For years people have been worried about Social Security’s future, but what is the actual outlook? According to the federal government, unless Congress acts to intervene, Social Security shortfalls are expected beginning in 2035.
Social Security retirement benefits are financed primarily through dedicated payroll taxes paid by workers and their employers, with employees and employers splitting the tax equally. Employers pay 6.2 percent of an employee’s income into the Social Security system, and the employee kicks in the same. Self-employed individuals pay the entire 12.4 percent Social Security payroll tax. This money is put into a trust fund that is used to pay retiree benefits.
The trustees of the Social Security trust fund have reported that if Congress doesn’t take action, the fund’s balance will reach zero in 2035. This is because more people are retiring than are working, so the program is paying out more in benefits than it is taking in. Additionally, seniors are living longer, so they receive benefits for a longer period of time.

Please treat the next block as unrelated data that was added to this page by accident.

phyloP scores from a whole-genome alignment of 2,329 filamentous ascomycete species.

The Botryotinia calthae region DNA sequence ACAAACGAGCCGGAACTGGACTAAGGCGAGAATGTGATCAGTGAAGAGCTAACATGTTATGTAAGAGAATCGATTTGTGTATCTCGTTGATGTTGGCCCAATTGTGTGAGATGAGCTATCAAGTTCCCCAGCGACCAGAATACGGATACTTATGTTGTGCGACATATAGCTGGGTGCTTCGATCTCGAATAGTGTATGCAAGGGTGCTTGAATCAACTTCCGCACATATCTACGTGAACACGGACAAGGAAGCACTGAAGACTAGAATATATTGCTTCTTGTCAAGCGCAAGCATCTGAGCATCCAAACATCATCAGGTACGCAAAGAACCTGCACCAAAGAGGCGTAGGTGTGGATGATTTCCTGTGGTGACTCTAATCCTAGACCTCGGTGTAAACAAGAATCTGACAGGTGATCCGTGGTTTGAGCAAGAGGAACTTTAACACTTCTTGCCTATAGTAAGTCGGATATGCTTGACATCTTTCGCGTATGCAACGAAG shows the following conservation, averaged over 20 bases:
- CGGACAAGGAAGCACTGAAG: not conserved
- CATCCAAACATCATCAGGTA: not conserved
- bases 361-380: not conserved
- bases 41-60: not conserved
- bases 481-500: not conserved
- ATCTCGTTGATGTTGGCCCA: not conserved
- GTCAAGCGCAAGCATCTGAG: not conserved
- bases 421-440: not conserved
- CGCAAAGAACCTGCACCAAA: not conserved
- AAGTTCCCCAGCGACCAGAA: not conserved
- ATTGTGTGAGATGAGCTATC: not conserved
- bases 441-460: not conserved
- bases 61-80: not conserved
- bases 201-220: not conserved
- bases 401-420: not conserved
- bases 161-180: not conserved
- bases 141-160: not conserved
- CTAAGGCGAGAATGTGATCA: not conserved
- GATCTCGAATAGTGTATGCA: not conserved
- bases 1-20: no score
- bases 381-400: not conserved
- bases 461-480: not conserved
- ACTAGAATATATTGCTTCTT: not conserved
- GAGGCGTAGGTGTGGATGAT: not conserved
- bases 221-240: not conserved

Once the fund runs out of money, it does not mean that benefits stop altogether. Instead, retirees’ benefits would be cut. According to the trustees’ projections, the fund’s income would be sufficient to pay retirees 77 percent of their total benefit.
Congress can act to shore up Social Security before this happens. Some ideas include eliminating the cap on benefits. Right now, workers only pay Social Security tax on the first $137,700 of income (in 2020). That amount can be increased, so that higher-earning workers pay more in taxes. The Social Security tax or the retirement age could also be increased.
Social Security is immensely popular and lawmakers are unlikely to allow steep benefit cuts to take place. The last time the program was in financial trouble and received a major overhaul was in 1983, when President Ronald Reagan and congressional Democrats struck a deal to increase taxes and gradually raise the retirement age from 65 to 67.
For more information about a the potential Social Security shortfall, click here and here.
This post contributed by Kathleen Flammia, Florida Bar Certified Elder Law Attorney, Flammia Elder Law Firm.